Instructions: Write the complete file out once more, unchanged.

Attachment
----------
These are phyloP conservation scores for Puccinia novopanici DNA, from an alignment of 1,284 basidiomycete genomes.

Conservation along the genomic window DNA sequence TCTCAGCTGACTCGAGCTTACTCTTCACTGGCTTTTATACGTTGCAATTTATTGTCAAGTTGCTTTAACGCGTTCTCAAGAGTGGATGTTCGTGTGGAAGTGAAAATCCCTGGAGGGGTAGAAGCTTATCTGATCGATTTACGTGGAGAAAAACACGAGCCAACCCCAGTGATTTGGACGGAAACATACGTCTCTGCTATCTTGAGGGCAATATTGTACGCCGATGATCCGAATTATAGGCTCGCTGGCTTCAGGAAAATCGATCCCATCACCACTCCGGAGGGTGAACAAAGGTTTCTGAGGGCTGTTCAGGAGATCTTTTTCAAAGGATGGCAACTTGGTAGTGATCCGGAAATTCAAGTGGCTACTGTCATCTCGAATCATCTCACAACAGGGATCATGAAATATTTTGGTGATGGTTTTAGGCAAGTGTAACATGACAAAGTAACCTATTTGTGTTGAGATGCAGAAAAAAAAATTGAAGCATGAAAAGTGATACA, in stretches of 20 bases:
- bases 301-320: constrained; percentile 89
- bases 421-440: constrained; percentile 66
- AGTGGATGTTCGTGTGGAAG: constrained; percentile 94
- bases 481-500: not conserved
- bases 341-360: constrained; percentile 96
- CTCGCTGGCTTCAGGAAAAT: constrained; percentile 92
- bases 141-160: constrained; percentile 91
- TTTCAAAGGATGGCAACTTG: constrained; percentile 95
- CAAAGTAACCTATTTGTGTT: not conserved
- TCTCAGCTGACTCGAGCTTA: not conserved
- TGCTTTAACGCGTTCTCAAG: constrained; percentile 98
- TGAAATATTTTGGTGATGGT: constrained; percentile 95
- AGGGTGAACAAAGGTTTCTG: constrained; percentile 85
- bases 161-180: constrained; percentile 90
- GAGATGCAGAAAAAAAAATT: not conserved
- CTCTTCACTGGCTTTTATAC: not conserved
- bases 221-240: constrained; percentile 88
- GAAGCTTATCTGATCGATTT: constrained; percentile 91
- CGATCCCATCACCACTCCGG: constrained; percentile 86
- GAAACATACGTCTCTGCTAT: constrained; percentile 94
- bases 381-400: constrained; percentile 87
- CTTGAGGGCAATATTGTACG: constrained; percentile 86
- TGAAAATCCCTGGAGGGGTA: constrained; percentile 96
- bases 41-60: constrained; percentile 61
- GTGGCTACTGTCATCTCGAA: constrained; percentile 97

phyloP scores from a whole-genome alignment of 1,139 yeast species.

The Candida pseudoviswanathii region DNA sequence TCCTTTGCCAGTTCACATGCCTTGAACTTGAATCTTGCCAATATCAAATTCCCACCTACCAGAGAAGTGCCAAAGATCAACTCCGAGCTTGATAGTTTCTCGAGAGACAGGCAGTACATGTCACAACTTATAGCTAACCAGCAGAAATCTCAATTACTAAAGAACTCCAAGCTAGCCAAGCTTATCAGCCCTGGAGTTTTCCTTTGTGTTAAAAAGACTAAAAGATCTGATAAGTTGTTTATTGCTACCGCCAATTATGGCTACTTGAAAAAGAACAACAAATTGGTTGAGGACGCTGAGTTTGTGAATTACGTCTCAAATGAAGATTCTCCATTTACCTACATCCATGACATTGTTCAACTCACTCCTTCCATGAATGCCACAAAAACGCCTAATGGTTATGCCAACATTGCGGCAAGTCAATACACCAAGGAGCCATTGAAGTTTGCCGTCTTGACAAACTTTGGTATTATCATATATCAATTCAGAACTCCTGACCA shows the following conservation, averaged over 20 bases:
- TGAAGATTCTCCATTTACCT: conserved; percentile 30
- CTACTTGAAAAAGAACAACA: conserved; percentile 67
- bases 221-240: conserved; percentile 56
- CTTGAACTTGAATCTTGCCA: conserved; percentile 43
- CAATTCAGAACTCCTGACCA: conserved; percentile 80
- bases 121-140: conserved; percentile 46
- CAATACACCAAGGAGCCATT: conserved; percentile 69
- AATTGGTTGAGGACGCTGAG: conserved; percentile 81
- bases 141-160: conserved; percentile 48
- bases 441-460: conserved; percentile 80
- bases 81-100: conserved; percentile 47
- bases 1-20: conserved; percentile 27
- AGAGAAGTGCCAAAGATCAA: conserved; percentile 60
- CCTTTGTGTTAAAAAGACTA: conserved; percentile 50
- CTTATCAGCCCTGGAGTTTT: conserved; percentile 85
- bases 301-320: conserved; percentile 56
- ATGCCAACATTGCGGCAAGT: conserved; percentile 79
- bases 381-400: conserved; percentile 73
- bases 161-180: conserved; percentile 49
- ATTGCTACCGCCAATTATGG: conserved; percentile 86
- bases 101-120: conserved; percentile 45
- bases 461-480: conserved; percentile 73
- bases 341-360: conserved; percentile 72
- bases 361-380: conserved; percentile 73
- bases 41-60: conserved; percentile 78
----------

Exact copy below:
These are phyloP conservation scores for Puccinia novopanici DNA, from an alignment of 1,284 basidiomycete genomes.

Conservation along the genomic window DNA sequence TCTCAGCTGACTCGAGCTTACTCTTCACTGGCTTTTATACGTTGCAATTTATTGTCAAGTTGCTTTAACGCGTTCTCAAGAGTGGATGTTCGTGTGGAAGTGAAAATCCCTGGAGGGGTAGAAGCTTATCTGATCGATTTACGTGGAGAAAAACACGAGCCAACCCCAGTGATTTGGACGGAAACATACGTCTCTGCTATCTTGAGGGCAATATTGTACGCCGATGATCCGAATTATAGGCTCGCTGGCTTCAGGAAAATCGATCCCATCACCACTCCGGAGGGTGAACAAAGGTTTCTGAGGGCTGTTCAGGAGATCTTTTTCAAAGGATGGCAACTTGGTAGTGATCCGGAAATTCAAGTGGCTACTGTCATCTCGAATCATCTCACAACAGGGATCATGAAATATTTTGGTGATGGTTTTAGGCAAGTGTAACATGACAAAGTAACCTATTTGTGTTGAGATGCAGAAAAAAAAATTGAAGCATGAAAAGTGATACA, in stretches of 20 bases:
- bases 301-320: constrained; percentile 89
- bases 421-440: constrained; percentile 66
- AGTGGATGTTCGTGTGGAAG: constrained; percentile 94
- bases 481-500: not conserved
- bases 341-360: constrained; percentile 96
- CTCGCTGGCTTCAGGAAAAT: constrained; percentile 92
- bases 141-160: constrained; percentile 91
- TTTCAAAGGATGGCAACTTG: constrained; percentile 95
- CAAAGTAACCTATTTGTGTT: not conserved
- TCTCAGCTGACTCGAGCTTA: not conserved
- TGCTTTAACGCGTTCTCAAG: constrained; percentile 98
- TGAAATATTTTGGTGATGGT: constrained; percentile 95
- AGGGTGAACAAAGGTTTCTG: constrained; percentile 85
- bases 161-180: constrained; percentile 90
- GAGATGCAGAAAAAAAAATT: not conserved
- CTCTTCACTGGCTTTTATAC: not conserved
- bases 221-240: constrained; percentile 88
- GAAGCTTATCTGATCGATTT: constrained; percentile 91
- CGATCCCATCACCACTCCGG: constrained; percentile 86
- GAAACATACGTCTCTGCTAT: constrained; percentile 94
- bases 381-400: constrained; percentile 87
- CTTGAGGGCAATATTGTACG: constrained; percentile 86
- TGAAAATCCCTGGAGGGGTA: constrained; percentile 96
- bases 41-60: constrained; percentile 61
- GTGGCTACTGTCATCTCGAA: constrained; percentile 97

phyloP scores from a whole-genome alignment of 1,139 yeast species.

The Candida pseudoviswanathii region DNA sequence TCCTTTGCCAGTTCACATGCCTTGAACTTGAATCTTGCCAATATCAAATTCCCACCTACCAGAGAAGTGCCAAAGATCAACTCCGAGCTTGATAGTTTCTCGAGAGACAGGCAGTACATGTCACAACTTATAGCTAACCAGCAGAAATCTCAATTACTAAAGAACTCCAAGCTAGCCAAGCTTATCAGCCCTGGAGTTTTCCTTTGTGTTAAAAAGACTAAAAGATCTGATAAGTTGTTTATTGCTACCGCCAATTATGGCTACTTGAAAAAGAACAACAAATTGGTTGAGGACGCTGAGTTTGTGAATTACGTCTCAAATGAAGATTCTCCATTTACCTACATCCATGACATTGTTCAACTCACTCCTTCCATGAATGCCACAAAAACGCCTAATGGTTATGCCAACATTGCGGCAAGTCAATACACCAAGGAGCCATTGAAGTTTGCCGTCTTGACAAACTTTGGTATTATCATATATCAATTCAGAACTCCTGACCA shows the following conservation, averaged over 20 bases:
- TGAAGATTCTCCATTTACCT: conserved; percentile 30
- CTACTTGAAAAAGAACAACA: conserved; percentile 67
- bases 221-240: conserved; percentile 56
- CTTGAACTTGAATCTTGCCA: conserved; percentile 43
- CAATTCAGAACTCCTGACCA: conserved; percentile 80
- bases 121-140: conserved; percentile 46
- CAATACACCAAGGAGCCATT: conserved; percentile 69
- AATTGGTTGAGGACGCTGAG: conserved; percentile 81
- bases 141-160: conserved; percentile 48
- bases 441-460: conserved; percentile 80
- bases 81-100: conserved; percentile 47
- bases 1-20: conserved; percentile 27
- AGAGAAGTGCCAAAGATCAA: conserved; percentile 60
- CCTTTGTGTTAAAAAGACTA: conserved; percentile 50
- CTTATCAGCCCTGGAGTTTT: conserved; percentile 85
- bases 301-320: conserved; percentile 56
- ATGCCAACATTGCGGCAAGT: conserved; percentile 79
- bases 381-400: conserved; percentile 73
- bases 161-180: conserved; percentile 49
- ATTGCTACCGCCAATTATGG: conserved; percentile 86
- bases 101-120: conserved; percentile 45
- bases 461-480: conserved; percentile 73
- bases 341-360: conserved; percentile 72
- bases 361-380: conserved; percentile 73
- bases 41-60: conserved; percentile 78